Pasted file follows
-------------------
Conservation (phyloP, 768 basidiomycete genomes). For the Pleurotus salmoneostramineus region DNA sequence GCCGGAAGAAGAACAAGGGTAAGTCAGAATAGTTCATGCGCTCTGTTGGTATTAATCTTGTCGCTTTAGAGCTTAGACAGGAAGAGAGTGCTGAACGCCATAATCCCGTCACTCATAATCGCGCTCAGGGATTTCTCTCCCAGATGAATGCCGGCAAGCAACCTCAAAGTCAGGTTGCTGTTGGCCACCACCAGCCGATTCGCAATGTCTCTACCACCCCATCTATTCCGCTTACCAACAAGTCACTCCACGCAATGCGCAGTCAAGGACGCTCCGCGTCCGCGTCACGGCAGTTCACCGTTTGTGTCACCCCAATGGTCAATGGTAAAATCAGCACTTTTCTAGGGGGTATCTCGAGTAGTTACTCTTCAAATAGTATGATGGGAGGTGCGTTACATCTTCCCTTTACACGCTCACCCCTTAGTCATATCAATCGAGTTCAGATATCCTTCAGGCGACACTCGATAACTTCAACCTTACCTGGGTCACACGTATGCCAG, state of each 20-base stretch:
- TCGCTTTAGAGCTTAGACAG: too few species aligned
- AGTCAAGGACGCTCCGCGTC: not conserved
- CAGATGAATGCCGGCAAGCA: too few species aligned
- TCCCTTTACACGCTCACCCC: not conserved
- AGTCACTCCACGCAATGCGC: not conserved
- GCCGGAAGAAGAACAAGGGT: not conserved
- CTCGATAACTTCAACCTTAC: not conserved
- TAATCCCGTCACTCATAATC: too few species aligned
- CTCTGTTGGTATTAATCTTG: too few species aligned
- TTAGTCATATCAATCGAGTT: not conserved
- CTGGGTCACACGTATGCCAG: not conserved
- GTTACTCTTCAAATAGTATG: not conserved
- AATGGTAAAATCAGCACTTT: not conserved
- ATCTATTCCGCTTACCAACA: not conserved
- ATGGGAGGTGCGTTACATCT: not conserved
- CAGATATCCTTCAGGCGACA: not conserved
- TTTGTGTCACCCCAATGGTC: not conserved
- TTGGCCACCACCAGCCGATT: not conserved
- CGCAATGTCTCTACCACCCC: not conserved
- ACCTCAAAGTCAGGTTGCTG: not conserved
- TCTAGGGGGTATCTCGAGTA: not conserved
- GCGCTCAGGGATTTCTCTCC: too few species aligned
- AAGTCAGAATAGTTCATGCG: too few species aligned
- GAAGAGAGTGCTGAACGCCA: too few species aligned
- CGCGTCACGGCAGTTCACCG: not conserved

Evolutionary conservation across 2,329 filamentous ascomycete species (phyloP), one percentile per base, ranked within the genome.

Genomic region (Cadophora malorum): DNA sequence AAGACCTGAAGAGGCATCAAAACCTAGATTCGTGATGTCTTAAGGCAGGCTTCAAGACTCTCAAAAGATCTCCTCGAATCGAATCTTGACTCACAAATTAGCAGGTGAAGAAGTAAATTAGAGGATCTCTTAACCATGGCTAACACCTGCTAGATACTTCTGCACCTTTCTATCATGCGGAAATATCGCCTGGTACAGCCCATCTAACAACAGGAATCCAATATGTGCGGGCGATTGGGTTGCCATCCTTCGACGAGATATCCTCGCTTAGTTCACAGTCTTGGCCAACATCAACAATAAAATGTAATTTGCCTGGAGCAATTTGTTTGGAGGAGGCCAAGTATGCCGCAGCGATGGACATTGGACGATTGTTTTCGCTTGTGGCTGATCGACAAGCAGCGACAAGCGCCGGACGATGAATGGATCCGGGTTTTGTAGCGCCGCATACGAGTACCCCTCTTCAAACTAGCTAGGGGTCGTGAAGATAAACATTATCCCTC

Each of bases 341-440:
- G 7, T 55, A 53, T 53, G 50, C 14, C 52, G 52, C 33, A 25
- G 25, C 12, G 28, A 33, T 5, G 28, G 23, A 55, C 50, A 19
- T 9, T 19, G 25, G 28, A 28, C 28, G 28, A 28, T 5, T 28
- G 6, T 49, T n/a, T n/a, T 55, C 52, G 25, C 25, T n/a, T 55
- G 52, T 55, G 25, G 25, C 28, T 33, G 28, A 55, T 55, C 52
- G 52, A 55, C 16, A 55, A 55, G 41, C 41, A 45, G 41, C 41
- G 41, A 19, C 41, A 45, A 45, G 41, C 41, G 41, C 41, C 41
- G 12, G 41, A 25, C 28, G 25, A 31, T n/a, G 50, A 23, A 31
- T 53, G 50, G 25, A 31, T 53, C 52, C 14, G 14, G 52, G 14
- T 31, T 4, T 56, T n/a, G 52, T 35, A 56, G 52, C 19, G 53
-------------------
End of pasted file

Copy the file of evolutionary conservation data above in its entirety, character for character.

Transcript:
Conservation (phyloP, 768 basidiomycete genomes). For the Pleurotus salmoneostramineus region DNA sequence GCCGGAAGAAGAACAAGGGTAAGTCAGAATAGTTCATGCGCTCTGTTGGTATTAATCTTGTCGCTTTAGAGCTTAGACAGGAAGAGAGTGCTGAACGCCATAATCCCGTCACTCATAATCGCGCTCAGGGATTTCTCTCCCAGATGAATGCCGGCAAGCAACCTCAAAGTCAGGTTGCTGTTGGCCACCACCAGCCGATTCGCAATGTCTCTACCACCCCATCTATTCCGCTTACCAACAAGTCACTCCACGCAATGCGCAGTCAAGGACGCTCCGCGTCCGCGTCACGGCAGTTCACCGTTTGTGTCACCCCAATGGTCAATGGTAAAATCAGCACTTTTCTAGGGGGTATCTCGAGTAGTTACTCTTCAAATAGTATGATGGGAGGTGCGTTACATCTTCCCTTTACACGCTCACCCCTTAGTCATATCAATCGAGTTCAGATATCCTTCAGGCGACACTCGATAACTTCAACCTTACCTGGGTCACACGTATGCCAG, state of each 20-base stretch:
- TCGCTTTAGAGCTTAGACAG: too few species aligned
- AGTCAAGGACGCTCCGCGTC: not conserved
- CAGATGAATGCCGGCAAGCA: too few species aligned
- TCCCTTTACACGCTCACCCC: not conserved
- AGTCACTCCACGCAATGCGC: not conserved
- GCCGGAAGAAGAACAAGGGT: not conserved
- CTCGATAACTTCAACCTTAC: not conserved
- TAATCCCGTCACTCATAATC: too few species aligned
- CTCTGTTGGTATTAATCTTG: too few species aligned
- TTAGTCATATCAATCGAGTT: not conserved
- CTGGGTCACACGTATGCCAG: not conserved
- GTTACTCTTCAAATAGTATG: not conserved
- AATGGTAAAATCAGCACTTT: not conserved
- ATCTATTCCGCTTACCAACA: not conserved
- ATGGGAGGTGCGTTACATCT: not conserved
- CAGATATCCTTCAGGCGACA: not conserved
- TTTGTGTCACCCCAATGGTC: not conserved
- TTGGCCACCACCAGCCGATT: not conserved
- CGCAATGTCTCTACCACCCC: not conserved
- ACCTCAAAGTCAGGTTGCTG: not conserved
- TCTAGGGGGTATCTCGAGTA: not conserved
- GCGCTCAGGGATTTCTCTCC: too few species aligned
- AAGTCAGAATAGTTCATGCG: too few species aligned
- GAAGAGAGTGCTGAACGCCA: too few species aligned
- CGCGTCACGGCAGTTCACCG: not conserved

Evolutionary conservation across 2,329 filamentous ascomycete species (phyloP), one percentile per base, ranked within the genome.

Genomic region (Cadophora malorum): DNA sequence AAGACCTGAAGAGGCATCAAAACCTAGATTCGTGATGTCTTAAGGCAGGCTTCAAGACTCTCAAAAGATCTCCTCGAATCGAATCTTGACTCACAAATTAGCAGGTGAAGAAGTAAATTAGAGGATCTCTTAACCATGGCTAACACCTGCTAGATACTTCTGCACCTTTCTATCATGCGGAAATATCGCCTGGTACAGCCCATCTAACAACAGGAATCCAATATGTGCGGGCGATTGGGTTGCCATCCTTCGACGAGATATCCTCGCTTAGTTCACAGTCTTGGCCAACATCAACAATAAAATGTAATTTGCCTGGAGCAATTTGTTTGGAGGAGGCCAAGTATGCCGCAGCGATGGACATTGGACGATTGTTTTCGCTTGTGGCTGATCGACAAGCAGCGACAAGCGCCGGACGATGAATGGATCCGGGTTTTGTAGCGCCGCATACGAGTACCCCTCTTCAAACTAGCTAGGGGTCGTGAAGATAAACATTATCCCTC

Each of bases 341-440:
- G 7, T 55, A 53, T 53, G 50, C 14, C 52, G 52, C 33, A 25
- G 25, C 12, G 28, A 33, T 5, G 28, G 23, A 55, C 50, A 19
- T 9, T 19, G 25, G 28, A 28, C 28, G 28, A 28, T 5, T 28
- G 6, T 49, T n/a, T n/a, T 55, C 52, G 25, C 25, T n/a, T 55
- G 52, T 55, G 25, G 25, C 28, T 33, G 28, A 55, T 55, C 52
- G 52, A 55, C 16, A 55, A 55, G 41, C 41, A 45, G 41, C 41
- G 41, A 19, C 41, A 45, A 45, G 41, C 41, G 41, C 41, C 41
- G 12, G 41, A 25, C 28, G 25, A 31, T n/a, G 50, A 23, A 31
- T 53, G 50, G 25, A 31, T 53, C 52, C 14, G 14, G 52, G 14
- T 31, T 4, T 56, T n/a, G 52, T 35, A 56, G 52, C 19, G 53